Briefly tell us about your role at the CAC.
I am the Clinical Supervisor at the CAC, which means there are a multitude of things that I do on a daily basis. Part of my role is to support our counseling team and make sure that they have access to trainings, tools, and the appropriate supervision to be able to provide excellent trauma informed counseling to our clients. Another part of my role is to supervise and train our Master’s level interns each year. They are an integral part of our therapy team and go on to use their trauma-informed skills to help children and families within our communities upon graduation. My favorite thing I do, however, is to provide direct counseling services to children and teenagers who are survivors of sexual abuse. My clients range in age from 3-18 and I enjoy being able to individualize treatment to match their unique skill sets, interests, and personalities.
What do you want the community to know about child sexual abuse?
I want the community to know that while child sexual abuse will impact 1 in 10 children within Kent County, those effects do not need to have lifelong implications for survivors. Children learn very quickly that the people in their lives want them to be okay, so they work very hard to put on a brave face and at times hide the pain and hurt that they carry on the inside. When a child experiences a major trauma like child sexual abuse, there are many trauma related symptoms that they may develop causing changes to the ways that they think, feel, and behave. Connecting a child to trauma specific counseling can help them to learn about the ways that trauma has caused changes to their bodies, as well as communicate that it is okay to talk about the pain and hurt they may be experiencing. Counseling can provide children with the tools that they need to cope with their trauma and can help them to process through the pain so that child sexual abuse does not have to define them, or their future.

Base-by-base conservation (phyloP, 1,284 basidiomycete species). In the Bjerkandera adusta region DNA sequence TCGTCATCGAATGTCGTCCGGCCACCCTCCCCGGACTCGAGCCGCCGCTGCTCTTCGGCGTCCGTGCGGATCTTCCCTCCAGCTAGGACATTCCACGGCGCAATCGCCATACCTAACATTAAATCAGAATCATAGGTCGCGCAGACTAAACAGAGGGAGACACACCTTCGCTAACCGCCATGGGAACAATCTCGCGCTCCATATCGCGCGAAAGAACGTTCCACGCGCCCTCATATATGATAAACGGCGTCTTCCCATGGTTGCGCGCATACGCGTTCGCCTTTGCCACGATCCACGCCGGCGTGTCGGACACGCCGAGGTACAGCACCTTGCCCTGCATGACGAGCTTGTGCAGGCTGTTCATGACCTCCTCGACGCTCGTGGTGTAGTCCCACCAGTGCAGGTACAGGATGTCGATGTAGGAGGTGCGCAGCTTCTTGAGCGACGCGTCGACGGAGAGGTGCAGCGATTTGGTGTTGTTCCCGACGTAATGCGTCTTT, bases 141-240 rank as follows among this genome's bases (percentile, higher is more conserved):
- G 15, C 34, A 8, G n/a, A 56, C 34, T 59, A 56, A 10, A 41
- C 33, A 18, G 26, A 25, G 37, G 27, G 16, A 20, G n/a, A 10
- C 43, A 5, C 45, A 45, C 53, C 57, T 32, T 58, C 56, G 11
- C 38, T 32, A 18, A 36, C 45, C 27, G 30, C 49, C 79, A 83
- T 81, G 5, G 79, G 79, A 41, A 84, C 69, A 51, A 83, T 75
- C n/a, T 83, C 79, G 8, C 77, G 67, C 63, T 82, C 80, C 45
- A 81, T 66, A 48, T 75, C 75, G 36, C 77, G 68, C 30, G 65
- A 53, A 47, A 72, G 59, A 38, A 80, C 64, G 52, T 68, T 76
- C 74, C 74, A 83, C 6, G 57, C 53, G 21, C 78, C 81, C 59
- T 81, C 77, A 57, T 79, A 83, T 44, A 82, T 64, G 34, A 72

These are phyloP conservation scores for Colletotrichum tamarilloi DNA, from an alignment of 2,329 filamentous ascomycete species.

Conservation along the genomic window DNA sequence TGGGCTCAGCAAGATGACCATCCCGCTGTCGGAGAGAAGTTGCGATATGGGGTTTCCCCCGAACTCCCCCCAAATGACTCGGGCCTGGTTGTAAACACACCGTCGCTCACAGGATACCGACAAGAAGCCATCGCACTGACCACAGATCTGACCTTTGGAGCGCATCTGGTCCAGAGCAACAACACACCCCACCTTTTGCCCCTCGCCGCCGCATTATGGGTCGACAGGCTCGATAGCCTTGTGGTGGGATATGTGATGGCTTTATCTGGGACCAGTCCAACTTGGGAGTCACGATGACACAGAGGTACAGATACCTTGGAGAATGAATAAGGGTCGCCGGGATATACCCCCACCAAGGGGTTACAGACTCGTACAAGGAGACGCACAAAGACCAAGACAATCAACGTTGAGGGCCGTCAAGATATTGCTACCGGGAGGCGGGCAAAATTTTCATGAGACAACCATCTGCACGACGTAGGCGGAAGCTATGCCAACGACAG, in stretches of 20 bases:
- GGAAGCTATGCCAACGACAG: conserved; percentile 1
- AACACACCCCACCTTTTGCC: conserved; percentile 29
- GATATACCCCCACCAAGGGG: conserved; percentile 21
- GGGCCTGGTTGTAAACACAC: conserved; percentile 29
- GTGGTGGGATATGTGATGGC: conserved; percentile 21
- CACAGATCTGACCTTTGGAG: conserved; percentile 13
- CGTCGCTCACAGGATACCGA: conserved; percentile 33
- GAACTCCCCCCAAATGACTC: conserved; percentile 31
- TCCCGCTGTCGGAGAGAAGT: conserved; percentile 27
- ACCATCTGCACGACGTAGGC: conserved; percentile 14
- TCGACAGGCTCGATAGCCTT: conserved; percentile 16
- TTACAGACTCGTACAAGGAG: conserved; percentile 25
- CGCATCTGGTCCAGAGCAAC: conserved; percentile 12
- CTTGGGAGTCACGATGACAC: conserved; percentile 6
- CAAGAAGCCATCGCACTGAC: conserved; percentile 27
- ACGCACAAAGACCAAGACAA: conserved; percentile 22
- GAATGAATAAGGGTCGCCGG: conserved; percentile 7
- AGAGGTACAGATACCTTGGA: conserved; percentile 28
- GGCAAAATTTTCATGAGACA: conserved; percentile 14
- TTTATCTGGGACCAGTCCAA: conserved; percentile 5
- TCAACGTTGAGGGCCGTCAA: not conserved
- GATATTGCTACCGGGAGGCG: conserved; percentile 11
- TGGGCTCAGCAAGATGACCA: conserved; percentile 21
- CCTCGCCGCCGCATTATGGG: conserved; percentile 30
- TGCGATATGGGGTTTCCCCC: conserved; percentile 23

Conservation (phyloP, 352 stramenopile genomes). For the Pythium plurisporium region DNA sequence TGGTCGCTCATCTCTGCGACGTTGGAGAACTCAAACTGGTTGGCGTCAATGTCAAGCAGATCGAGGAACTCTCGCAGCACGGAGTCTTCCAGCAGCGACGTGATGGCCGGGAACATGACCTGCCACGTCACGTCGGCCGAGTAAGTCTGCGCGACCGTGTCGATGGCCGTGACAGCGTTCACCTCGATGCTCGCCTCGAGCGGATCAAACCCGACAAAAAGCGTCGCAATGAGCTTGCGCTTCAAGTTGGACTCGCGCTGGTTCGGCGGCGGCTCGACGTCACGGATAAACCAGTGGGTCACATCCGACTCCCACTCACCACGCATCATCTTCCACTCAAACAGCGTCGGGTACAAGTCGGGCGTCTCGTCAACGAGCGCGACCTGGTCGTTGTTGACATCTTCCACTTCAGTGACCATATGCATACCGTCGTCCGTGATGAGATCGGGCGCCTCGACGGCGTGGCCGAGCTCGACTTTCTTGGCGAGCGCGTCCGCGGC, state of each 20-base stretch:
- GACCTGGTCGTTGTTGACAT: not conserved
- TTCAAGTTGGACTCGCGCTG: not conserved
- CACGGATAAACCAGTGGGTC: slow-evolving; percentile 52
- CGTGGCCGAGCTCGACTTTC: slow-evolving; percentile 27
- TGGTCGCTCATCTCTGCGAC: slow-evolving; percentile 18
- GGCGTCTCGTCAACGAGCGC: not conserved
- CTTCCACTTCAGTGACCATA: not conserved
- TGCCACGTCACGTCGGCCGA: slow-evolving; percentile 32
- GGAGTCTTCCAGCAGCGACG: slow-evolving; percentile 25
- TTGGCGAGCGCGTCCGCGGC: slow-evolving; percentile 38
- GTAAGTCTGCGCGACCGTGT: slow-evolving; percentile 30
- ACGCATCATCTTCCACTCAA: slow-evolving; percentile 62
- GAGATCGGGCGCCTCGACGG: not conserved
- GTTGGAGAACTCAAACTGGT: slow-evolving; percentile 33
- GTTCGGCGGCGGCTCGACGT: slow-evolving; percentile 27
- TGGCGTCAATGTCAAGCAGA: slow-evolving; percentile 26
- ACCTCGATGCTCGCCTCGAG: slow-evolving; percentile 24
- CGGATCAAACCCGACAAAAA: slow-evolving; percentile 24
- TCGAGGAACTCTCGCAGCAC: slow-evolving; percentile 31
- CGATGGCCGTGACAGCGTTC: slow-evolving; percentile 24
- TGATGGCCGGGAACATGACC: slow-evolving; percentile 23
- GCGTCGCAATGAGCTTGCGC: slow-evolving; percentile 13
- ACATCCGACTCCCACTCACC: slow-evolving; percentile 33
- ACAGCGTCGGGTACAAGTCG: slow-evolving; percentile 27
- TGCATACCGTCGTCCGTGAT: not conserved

What is it about your work that keeps you here and motivated?
What motivates me is having the privilege to witness strength, resilience, and courage every single day. It’s the 11 year old who holds their head high despite their fears while they testify against their offender in a criminal trial. It’s the 8 year old who finally feels ready to share their story and smiles when they say “and it wasn’t my fault.” It’s the 17 year old who applies to college and is preparing for a future that one year prior they never thought would be a possibility for themselves. It’s the 4 year old that proudly proclaims they are the boss of their body and feels empowered to make their own choices about safety. It is a collection of the smallest of moments that build together to make the picture I hold of child sexual abuse not one of pain and suffering, but one of hope, healing, and perseverance.
What do you hope for the CAC in the future?
My ultimate hope for the CAC is that one day it has to close its doors because we have finally eradicated child sexual abuse from our community. While we work towards that goal, I hope that the Children’s Advocacy Center is able to continue to expand the services that they directly provide to children and families. Having spaces to implement art therapy and play therapy within our new building has demonstrated the power of creative therapeutic modalities and I would love to see these types of healing opportunities continue to develop not just for children, but for their caregivers as well. We have an amazingly dedicated and creative staff, and I cannot wait to see how our programs evolve in the future!